Lawsuits challenging anti-Labor bills set to go to trial

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By TIM ROWDEN
Editor

Jefferson City, MO — Two lawsuits challenging two anti-union bills passed last year by the Republican-led Missouri legislature and signed by former governor Eric Greitens specifically targeting public sector union members are set to go to trial later this year.

The new laws, part of a slew of anti-union legislation passed by the Republican-controlled General Assembly during the 2018 regular session, have been on hold since March when a St. Louis County judge granted a preliminary injunction halting HB 1413 from taking effect and a Cole County judge preliminarily enjoined the state from implementing SB 1007.

SCRAPPING MERIT SYSTEM IN FAVOR OF POLITICAL PATRONAGE
On Dec. 9, Cole County Judge Jon Beetem will hold a bench trial on a legal challenge to Senate Bill 1007, a law that stripped state employees of their civil service protections, turning state social service workers into at-will employees who can be “discharged for no reason or any reason not prohibited by law.”

The law eliminates the State Merit System, which for more than seven decades required workers to be hired or promoted based on skill and protected them for being fired arbitrarily.

The General Assembly established the merit system in 1946 to prevent political patronage when hiring for non-political state jobs and to bring professionalism to personnel decisions. Prior to the adoption of the merit system, nearly all state workers – including janitors, secretaries, cooks, nurses, corrections officers and state troopers and others – risked losing their jobs whenever control of the governor’s office switched from one party to another.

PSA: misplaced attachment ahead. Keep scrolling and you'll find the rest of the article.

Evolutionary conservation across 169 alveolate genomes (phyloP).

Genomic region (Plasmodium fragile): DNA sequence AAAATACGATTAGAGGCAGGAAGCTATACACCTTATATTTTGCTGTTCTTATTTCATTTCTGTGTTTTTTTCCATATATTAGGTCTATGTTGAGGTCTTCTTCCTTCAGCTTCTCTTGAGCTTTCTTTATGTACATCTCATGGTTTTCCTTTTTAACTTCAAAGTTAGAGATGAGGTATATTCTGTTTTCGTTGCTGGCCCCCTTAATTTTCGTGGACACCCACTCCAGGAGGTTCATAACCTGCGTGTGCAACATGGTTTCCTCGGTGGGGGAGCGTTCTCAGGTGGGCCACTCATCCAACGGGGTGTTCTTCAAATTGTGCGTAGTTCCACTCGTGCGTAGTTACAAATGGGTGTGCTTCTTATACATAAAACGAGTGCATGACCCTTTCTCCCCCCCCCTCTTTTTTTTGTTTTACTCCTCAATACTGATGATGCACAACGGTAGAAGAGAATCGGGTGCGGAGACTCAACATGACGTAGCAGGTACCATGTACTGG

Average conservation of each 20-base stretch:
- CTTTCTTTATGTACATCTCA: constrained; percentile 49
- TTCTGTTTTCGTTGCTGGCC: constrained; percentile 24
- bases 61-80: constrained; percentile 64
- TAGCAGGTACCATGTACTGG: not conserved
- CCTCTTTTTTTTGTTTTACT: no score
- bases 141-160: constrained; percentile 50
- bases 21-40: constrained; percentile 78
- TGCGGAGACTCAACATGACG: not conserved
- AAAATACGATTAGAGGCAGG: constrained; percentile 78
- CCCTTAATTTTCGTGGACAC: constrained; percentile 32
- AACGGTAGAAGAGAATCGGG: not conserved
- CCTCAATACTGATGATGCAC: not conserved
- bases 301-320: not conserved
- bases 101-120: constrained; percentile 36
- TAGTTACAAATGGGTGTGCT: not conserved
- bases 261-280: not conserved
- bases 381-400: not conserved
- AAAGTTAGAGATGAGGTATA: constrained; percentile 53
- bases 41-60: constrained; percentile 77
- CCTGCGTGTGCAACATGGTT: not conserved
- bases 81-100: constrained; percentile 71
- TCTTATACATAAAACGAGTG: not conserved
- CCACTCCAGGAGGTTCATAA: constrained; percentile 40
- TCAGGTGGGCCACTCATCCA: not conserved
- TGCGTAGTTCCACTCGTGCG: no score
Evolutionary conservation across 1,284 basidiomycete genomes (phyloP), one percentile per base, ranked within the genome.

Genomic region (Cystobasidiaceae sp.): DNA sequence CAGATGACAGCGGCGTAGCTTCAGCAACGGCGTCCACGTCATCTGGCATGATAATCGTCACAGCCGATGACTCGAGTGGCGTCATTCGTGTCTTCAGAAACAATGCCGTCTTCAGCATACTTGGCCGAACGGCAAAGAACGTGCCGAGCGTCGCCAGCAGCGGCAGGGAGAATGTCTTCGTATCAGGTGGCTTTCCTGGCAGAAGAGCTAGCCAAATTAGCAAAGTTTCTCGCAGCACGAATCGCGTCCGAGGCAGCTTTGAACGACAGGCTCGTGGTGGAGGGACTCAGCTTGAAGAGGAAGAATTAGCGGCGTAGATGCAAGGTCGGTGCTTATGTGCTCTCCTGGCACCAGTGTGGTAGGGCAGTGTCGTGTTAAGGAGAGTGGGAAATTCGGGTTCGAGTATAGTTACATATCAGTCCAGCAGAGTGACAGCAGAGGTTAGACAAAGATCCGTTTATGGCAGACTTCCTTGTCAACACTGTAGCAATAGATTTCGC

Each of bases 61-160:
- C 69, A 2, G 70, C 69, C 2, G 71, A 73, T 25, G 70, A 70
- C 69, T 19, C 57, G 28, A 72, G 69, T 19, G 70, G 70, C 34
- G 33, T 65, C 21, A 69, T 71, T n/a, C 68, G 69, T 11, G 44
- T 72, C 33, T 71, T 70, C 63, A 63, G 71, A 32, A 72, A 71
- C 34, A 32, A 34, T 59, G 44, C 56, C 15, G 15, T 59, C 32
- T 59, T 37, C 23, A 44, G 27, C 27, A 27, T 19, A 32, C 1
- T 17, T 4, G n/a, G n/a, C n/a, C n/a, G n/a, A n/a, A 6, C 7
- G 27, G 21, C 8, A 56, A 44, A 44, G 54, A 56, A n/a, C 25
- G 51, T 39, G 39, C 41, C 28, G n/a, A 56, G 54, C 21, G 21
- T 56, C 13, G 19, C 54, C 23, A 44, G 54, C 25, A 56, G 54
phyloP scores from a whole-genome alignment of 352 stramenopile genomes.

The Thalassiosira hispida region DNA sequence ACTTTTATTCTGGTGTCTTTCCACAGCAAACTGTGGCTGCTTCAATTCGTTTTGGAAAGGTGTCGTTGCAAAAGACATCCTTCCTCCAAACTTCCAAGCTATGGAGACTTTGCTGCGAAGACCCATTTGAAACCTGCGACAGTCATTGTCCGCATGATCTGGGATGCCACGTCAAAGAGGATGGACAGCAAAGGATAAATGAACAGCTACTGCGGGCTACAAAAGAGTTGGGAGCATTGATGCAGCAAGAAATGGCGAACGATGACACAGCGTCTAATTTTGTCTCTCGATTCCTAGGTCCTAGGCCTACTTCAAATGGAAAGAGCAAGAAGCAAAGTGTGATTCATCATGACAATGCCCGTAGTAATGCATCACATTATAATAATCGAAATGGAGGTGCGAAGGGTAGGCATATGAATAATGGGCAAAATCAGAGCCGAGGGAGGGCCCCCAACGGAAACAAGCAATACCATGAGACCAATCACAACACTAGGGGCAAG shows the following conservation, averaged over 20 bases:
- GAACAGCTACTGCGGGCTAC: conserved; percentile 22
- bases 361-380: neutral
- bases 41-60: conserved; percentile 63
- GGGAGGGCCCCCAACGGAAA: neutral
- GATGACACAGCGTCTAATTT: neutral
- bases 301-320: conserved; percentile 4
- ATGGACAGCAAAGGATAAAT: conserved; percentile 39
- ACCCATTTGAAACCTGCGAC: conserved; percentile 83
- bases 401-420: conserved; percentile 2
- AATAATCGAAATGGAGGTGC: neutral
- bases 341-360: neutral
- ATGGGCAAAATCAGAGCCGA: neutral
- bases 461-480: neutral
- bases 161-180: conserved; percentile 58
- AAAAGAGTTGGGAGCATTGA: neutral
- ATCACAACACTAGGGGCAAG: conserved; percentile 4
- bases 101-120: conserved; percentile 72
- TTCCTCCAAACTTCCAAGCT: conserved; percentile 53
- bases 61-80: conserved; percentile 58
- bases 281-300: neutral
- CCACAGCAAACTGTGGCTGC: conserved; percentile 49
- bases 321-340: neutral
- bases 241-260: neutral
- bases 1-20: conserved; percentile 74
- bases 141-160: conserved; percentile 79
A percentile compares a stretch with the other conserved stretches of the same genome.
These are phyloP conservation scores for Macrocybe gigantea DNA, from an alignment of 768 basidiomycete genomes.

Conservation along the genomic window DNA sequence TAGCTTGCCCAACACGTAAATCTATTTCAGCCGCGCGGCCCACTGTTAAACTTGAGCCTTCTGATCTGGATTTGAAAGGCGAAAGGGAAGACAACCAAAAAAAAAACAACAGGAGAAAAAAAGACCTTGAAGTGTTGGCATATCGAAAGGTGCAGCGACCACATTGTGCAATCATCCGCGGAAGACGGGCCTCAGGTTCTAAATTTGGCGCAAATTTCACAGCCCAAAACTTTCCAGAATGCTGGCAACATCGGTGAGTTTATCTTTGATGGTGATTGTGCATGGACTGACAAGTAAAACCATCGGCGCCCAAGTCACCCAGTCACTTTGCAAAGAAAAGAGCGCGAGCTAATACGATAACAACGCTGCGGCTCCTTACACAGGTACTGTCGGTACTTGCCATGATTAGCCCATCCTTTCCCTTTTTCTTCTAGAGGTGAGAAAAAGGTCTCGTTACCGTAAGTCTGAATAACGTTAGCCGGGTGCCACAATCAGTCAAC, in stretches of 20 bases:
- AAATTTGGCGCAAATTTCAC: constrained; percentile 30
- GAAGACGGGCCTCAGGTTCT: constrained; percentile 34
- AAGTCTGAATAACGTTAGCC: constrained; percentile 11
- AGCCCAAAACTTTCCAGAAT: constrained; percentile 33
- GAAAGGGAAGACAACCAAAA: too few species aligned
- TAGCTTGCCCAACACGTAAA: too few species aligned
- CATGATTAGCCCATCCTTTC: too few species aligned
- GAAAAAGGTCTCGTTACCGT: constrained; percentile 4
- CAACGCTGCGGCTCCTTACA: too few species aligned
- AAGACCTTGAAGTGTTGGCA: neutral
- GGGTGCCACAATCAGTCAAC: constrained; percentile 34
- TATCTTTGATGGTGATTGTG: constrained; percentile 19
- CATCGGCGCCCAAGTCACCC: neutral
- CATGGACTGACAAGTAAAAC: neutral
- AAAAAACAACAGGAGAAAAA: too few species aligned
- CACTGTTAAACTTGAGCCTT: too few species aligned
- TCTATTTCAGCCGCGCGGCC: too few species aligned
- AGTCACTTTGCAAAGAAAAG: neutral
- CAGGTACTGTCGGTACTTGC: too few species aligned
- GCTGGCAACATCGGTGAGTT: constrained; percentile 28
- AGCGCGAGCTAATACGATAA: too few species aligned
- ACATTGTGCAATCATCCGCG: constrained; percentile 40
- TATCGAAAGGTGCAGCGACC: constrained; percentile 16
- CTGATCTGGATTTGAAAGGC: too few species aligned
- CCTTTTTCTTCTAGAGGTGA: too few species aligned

Nothing in the merit system prohibited workers from being fired for cause or poor performance.

Three unions representing state employees – the American Federation of State, County and Municipal Employees, Communications Workers of America Local 6355, and Service Employees International Union (SEIU) Local 1 – filed suit in October 2018 saying SB 1007 violates provisions of the Missouri Constitution.

Beetem issued an order in March barring the state from interpreting and applying SB 1007 in a manner that “infringes on or is inconsistent with the right to collectively bargain.”

PAYCHECK DECEPTION AND WORSE
In January, lawyers will argue the constitutionality of House Bill 1413, a 2018 measure dubbed as “paycheck protection” by the Republican-held Missouri General Assembly and “paycheck deception” by union members who know what it really means.

Seven unions representing teachers, patient care professionals, maintenance workers and public safety employees filed suit saying the bill violates the Missouri Constitution by constraining free speech of most public-sector unions and giving preferential treatment to others.

The bill, which had initially taken effect in August 2018 but is now on hold:

  • Requires recertification votes for most public-sector unions to continue their representation.
  • Limits the topics on which they can bargain.
  • Requires annual employee permission to deduct dues or other fees from paychecks or to spend money on political causes.

The law would also:

  • Prohibit bargaining over most working conditions.
  • Allow employers to unilaterally change labor agreements.
  • Prohibit strikes, picketing or demonstrations of any kind, and makes employees who engage in any such action subject to immediate firing.
  • Create new unnecessary and burdensome bureaucratic hoops for unions to represent their members by requiring government employees – other than fire fighters, police and other first-responders – to “opt-in” annually to have their union dues withdrawn from their paychecks.

St. Louis County Judge Joseph Walsh III halted the continued enforcement of the law in March, saying the law would gut the state’s constitutionally guaranteed collective bargaining rules.

“A system like HB 1413 — in which very few conditions of employment are subject to meaningful bargaining, and the few conditions over which the parties can negotiate may be unilaterally abrogated by management — does not even give an illusion of collective bargaining,” he wrote.

The case is scheduled to go to trial on January 6, 2020, at 9 a.m. in St. Louis County.


 

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